Estimates: A Necessary Evil

Despite being an age old problem in the IT industry (and presumably a problem in other industries) it still concerns me how we have to rely so much on estimates to manage resources on complex multi-million pound projects. We call them estimates to hide the truth that they are at best educated guesses, or at worst complete fantasy. In the same way that fortune tellers can use clues to determine a punters history and status (e.g. their clothes, watch, absence of wedding ring etc) we as estimators will naturally seek out clues as to the nature of a potential project. Have we dealt with this business function before, is their strategy clear? Will we get clear requirements in time? We then naturally use these clues to plan out the project in our head and load our estimates accordingly but it’s hard to avoid Hofstadter’s Law which states that:

“It always takes longer than you expect, even when you take into account Hofstadter’s Law.”
     — Douglas Hofstadter, Gödel, Escher, Bach: An Eternal Golden Braid[1]

We are daily asked to glare into our crystal balls and come up with an accurate prediction of how long something will take based on very little requirements or even context. How far out are these estimates likely to be in this situation? Well the boffins at NASA can help here with their Cone of Uncertainty 


The cone of uncertainty is excellent at visually displaying the evolution of uncertainty on a project. Based on research by NASA it shows that at the start of a project the estimates could be out by as much as 4x. Whilst this reduces as the work progresses and therefore more is known about the project, it is often at the very early stage where estimates are collected and used as a basis for a business case or to acquiring resources. This is despite the fact that it is known at this point that they are significantly inaccurate.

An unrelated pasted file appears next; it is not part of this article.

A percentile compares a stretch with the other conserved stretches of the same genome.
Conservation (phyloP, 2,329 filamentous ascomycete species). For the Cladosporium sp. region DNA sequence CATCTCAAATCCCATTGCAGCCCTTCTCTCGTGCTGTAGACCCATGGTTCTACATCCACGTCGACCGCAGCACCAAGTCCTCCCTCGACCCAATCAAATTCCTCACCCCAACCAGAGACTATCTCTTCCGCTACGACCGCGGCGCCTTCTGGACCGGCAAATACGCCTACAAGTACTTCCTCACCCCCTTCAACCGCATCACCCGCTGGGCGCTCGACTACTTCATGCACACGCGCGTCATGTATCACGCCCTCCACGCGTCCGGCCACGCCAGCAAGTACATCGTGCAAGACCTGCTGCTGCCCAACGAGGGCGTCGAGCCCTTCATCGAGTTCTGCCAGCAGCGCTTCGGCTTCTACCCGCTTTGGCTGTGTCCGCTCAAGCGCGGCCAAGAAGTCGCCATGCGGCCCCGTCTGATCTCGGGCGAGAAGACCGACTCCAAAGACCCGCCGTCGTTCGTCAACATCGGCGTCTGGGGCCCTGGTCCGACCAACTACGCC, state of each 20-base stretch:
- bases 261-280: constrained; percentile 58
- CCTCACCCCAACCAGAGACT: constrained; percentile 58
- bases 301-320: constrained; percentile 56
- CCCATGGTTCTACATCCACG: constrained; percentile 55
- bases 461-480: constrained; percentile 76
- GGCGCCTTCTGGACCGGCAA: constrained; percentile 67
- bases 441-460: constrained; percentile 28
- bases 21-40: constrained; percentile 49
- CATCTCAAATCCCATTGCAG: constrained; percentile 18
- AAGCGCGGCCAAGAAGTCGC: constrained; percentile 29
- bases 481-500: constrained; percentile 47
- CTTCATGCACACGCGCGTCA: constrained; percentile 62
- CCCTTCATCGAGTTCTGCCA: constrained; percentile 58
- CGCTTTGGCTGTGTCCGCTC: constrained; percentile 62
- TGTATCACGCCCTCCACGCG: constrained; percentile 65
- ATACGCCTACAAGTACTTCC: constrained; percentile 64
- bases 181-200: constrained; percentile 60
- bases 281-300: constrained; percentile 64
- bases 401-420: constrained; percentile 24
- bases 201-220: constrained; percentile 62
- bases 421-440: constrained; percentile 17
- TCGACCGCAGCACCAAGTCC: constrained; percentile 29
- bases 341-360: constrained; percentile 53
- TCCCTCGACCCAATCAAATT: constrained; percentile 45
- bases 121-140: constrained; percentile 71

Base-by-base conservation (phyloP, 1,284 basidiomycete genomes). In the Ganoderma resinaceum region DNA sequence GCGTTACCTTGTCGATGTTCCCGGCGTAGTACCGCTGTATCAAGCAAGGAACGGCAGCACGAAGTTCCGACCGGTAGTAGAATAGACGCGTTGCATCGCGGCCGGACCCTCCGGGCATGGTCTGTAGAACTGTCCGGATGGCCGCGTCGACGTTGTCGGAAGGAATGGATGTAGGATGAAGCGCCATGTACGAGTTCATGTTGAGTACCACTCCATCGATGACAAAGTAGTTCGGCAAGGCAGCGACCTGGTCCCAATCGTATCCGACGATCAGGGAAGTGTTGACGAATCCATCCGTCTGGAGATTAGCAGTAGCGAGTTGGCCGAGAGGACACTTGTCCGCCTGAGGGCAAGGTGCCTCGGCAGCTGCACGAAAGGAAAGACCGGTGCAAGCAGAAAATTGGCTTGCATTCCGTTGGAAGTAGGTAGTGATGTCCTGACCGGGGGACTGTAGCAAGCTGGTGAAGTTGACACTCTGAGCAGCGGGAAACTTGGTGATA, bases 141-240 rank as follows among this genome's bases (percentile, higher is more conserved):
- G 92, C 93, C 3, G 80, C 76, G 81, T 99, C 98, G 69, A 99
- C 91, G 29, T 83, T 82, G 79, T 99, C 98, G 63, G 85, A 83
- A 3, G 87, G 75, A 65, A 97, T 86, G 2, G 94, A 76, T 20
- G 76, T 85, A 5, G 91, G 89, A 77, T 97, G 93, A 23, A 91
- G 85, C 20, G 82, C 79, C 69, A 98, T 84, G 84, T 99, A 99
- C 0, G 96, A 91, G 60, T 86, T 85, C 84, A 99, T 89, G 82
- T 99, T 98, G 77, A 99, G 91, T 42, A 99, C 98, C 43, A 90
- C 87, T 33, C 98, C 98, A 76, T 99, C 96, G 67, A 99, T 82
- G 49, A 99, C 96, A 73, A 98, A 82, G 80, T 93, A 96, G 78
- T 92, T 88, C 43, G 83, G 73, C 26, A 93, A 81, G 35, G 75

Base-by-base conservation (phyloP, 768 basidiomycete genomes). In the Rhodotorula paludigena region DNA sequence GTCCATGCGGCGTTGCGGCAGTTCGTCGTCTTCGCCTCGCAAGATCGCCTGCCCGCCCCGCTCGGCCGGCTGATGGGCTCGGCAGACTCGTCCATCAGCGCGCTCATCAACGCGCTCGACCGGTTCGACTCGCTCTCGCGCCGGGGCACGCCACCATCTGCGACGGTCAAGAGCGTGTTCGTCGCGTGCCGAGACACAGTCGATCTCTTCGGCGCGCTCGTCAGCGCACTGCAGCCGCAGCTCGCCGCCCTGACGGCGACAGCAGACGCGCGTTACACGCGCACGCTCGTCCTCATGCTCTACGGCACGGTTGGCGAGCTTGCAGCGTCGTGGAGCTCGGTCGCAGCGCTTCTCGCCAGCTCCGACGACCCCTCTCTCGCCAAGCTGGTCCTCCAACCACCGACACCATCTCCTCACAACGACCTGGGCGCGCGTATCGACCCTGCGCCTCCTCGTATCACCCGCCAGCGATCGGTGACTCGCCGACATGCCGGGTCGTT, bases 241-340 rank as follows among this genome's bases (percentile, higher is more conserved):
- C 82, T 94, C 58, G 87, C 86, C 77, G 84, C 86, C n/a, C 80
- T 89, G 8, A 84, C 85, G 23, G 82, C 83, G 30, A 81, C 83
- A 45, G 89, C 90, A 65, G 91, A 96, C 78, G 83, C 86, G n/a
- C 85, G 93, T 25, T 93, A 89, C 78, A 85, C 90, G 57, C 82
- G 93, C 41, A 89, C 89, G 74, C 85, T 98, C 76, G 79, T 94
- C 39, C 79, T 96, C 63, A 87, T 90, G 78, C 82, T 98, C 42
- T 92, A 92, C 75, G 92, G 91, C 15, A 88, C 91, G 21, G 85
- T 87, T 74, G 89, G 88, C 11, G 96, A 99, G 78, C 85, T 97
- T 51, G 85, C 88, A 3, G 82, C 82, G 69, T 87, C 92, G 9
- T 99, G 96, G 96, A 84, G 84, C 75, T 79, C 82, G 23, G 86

Estimating is hard and by its nature inaccurate but that is not surprising considering the human nature aspects we have to deal with. These are excellently outlined in this post and they include our strong desire to please and “The Student Syndrome” (whereby we tend to put off until later what we could do now). The post compares overestimation and underestimation highlighting that the effects of underestimating are far worse than overestimating, and concludes…

“Never intentionally underestimate. The penalty for underestimation is more severe than the penalty for overestimation. Address concerns about overestimation through control, tracking and mentoring but not by bias.”

So underestimating is bad, shame then that we have the concept of the “Planning Fallacy” based on research by Daniel Kahneman and Amos Tversky which highlights a natural…

“tendency for people and organizations to underestimate how long they will need to complete a task, even when they have experience of similar tasks over-running.”

There are many explanations of the results of this research but interestingly it showed that it …